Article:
This doesn't happen for amiga filesystems. So one thing I could think of is that the NTFS-3G/Filesysbox combo might not have been implemented with fixed storage in mind. And removable storage like USB drives might be loaded and mounted after all dependancies of NTFS-3G/Filesysbox are available.

Do you know whether it is somehow possible to disable the mounting of a certain partition during bootup?

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Re: NVMe device driver
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@Rolar

Quote:
When I tested this issue further, I noticed that hangups happen also when the icon is hidden, but with clearly lower frequency. The NTFS partition is of course still mounted. But if I disable 'nvme'device' totally, the booting problems seem to dissappear completely.
Then it definitly seems timing related. What you can do is remove nvme.device from the kicklayout and mount the partitions with sys:System/Mounter instead. Make sure that you change the device in the tooltype to nvme.device.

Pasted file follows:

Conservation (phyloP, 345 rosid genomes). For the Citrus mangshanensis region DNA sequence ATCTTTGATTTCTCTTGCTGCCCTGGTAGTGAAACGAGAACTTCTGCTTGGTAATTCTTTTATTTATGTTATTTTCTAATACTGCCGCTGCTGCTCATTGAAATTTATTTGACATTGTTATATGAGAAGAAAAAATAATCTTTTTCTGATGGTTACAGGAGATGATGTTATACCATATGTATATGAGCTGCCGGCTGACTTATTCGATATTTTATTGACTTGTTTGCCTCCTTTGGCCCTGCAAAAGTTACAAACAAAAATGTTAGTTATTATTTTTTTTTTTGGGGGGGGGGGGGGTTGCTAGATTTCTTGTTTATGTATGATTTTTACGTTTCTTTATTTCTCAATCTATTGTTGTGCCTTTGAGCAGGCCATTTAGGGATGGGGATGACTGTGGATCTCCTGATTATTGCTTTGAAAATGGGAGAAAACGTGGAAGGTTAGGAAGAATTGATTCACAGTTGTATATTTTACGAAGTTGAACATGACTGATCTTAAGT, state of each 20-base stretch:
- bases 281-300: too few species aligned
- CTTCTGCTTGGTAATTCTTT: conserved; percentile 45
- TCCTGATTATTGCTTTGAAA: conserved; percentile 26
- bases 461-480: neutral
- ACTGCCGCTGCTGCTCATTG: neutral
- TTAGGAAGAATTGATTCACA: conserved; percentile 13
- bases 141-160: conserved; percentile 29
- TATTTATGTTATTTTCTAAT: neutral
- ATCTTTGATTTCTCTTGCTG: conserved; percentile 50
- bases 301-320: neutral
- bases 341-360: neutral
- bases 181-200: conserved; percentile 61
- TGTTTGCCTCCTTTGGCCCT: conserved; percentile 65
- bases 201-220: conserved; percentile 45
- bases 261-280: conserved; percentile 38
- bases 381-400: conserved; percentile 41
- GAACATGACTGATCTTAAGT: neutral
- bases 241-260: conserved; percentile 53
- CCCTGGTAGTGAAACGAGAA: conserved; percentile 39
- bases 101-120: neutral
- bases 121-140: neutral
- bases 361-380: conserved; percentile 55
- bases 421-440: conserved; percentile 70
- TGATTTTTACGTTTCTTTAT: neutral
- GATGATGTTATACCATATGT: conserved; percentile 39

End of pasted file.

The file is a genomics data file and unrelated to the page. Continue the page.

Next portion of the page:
Quote:
Do you know whether it is somehow possible to disable the mounting of a certain partition during bootup?


No idea. I don't mount myself but hand it over to the mounter.library. However, there might be a configuration file somewhere.

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Re: NVMe device driver
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@geennaamQuote:
Then it definitly seems timing related. What you can do is remove nvme.device from the kicklayout and mount the partitions with sys:System/Mounter instead. Make sure that you change the device in the tooltype to nvme.device.